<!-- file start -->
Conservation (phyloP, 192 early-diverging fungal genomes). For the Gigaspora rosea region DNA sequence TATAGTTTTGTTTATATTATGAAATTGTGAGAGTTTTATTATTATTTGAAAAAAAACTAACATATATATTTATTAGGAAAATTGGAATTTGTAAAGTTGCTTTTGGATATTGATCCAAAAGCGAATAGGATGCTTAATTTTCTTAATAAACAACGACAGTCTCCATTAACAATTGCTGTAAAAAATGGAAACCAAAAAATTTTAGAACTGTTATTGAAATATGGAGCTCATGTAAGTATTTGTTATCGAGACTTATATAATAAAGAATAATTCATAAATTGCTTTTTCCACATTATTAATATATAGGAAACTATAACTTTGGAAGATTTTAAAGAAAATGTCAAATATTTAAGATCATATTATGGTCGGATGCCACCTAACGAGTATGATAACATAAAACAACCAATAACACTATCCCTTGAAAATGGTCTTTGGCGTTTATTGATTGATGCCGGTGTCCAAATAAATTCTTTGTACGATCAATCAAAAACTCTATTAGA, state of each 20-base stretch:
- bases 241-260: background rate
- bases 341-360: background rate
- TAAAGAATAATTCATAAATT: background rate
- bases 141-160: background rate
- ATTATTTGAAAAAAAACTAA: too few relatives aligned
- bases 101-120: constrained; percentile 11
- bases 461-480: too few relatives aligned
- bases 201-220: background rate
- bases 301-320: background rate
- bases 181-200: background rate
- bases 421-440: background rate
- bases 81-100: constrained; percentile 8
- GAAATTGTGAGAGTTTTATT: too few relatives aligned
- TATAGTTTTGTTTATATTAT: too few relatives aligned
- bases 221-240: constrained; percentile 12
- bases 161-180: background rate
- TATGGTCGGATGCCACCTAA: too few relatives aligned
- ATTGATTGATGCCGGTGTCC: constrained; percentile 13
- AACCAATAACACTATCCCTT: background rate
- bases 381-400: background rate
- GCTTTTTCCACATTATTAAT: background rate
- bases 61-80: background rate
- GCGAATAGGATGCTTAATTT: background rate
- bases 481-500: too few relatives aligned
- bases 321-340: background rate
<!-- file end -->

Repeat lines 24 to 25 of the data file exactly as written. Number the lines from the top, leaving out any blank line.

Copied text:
- GCGAATAGGATGCTTAATTT: background rate
- bases 481-500: too few relatives aligned